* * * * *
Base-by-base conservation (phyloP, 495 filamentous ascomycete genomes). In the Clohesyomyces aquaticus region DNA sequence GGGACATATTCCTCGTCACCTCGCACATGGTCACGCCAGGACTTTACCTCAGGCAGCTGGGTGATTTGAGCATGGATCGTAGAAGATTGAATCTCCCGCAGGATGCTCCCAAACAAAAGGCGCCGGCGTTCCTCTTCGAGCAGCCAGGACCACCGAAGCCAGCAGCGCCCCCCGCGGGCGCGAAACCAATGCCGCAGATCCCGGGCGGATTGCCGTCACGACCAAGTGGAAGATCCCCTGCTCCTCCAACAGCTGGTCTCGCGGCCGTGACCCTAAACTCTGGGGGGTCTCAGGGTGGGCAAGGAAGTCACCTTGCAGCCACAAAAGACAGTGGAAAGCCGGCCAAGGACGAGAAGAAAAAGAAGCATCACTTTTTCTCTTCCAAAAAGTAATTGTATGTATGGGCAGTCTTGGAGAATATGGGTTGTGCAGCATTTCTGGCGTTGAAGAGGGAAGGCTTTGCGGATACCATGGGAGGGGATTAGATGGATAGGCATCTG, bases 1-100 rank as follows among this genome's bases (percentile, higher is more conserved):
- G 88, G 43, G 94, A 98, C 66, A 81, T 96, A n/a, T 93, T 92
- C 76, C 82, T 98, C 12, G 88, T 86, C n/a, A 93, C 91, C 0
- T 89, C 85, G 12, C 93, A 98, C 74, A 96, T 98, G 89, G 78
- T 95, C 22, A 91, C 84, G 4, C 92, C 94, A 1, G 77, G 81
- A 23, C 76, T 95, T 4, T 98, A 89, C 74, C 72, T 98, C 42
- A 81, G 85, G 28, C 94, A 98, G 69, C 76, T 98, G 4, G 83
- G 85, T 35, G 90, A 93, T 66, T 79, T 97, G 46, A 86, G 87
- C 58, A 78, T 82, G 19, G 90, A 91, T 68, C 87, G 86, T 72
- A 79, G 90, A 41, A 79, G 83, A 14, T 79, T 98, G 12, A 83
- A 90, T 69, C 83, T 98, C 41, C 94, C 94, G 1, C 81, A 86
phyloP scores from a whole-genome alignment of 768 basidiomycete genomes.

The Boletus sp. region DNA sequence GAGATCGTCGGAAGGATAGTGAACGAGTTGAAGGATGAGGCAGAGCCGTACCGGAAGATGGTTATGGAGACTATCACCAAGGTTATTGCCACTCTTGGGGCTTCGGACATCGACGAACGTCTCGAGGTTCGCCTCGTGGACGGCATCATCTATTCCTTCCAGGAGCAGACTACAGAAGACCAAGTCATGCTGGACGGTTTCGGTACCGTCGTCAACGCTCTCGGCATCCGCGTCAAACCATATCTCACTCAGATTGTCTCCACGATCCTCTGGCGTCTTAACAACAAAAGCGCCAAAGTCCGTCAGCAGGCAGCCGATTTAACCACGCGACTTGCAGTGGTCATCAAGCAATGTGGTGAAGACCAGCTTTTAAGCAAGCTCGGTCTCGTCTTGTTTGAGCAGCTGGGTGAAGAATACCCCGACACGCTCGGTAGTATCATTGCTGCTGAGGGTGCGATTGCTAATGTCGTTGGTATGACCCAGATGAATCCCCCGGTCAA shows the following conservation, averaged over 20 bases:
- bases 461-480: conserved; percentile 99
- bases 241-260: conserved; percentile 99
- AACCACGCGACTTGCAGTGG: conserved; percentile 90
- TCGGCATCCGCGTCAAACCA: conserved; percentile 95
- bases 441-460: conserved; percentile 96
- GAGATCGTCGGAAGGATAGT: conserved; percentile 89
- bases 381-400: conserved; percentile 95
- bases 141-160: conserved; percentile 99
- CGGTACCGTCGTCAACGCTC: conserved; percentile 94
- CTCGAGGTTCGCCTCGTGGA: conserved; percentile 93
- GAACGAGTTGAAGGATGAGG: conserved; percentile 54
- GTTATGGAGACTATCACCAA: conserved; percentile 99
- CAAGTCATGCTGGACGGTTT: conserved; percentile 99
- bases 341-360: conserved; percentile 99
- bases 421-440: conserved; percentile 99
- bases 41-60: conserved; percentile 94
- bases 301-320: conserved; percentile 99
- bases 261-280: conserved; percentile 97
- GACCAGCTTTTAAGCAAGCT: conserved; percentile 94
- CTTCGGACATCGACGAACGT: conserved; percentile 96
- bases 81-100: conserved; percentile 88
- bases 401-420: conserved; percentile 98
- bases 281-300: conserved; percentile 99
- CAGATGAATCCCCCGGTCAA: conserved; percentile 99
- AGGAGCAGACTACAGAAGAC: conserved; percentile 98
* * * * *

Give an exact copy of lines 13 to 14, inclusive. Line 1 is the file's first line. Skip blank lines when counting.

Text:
The Boletus sp. region DNA sequence GAGATCGTCGGAAGGATAGTGAACGAGTTGAAGGATGAGGCAGAGCCGTACCGGAAGATGGTTATGGAGACTATCACCAAGGTTATTGCCACTCTTGGGGCTTCGGACATCGACGAACGTCTCGAGGTTCGCCTCGTGGACGGCATCATCTATTCCTTCCAGGAGCAGACTACAGAAGACCAAGTCATGCTGGACGGTTTCGGTACCGTCGTCAACGCTCTCGGCATCCGCGTCAAACCATATCTCACTCAGATTGTCTCCACGATCCTCTGGCGTCTTAACAACAAAAGCGCCAAAGTCCGTCAGCAGGCAGCCGATTTAACCACGCGACTTGCAGTGGTCATCAAGCAATGTGGTGAAGACCAGCTTTTAAGCAAGCTCGGTCTCGTCTTGTTTGAGCAGCTGGGTGAAGAATACCCCGACACGCTCGGTAGTATCATTGCTGCTGAGGGTGCGATTGCTAATGTCGTTGGTATGACCCAGATGAATCCCCCGGTCAA shows the following conservation, averaged over 20 bases:
- bases 461-480: conserved; percentile 99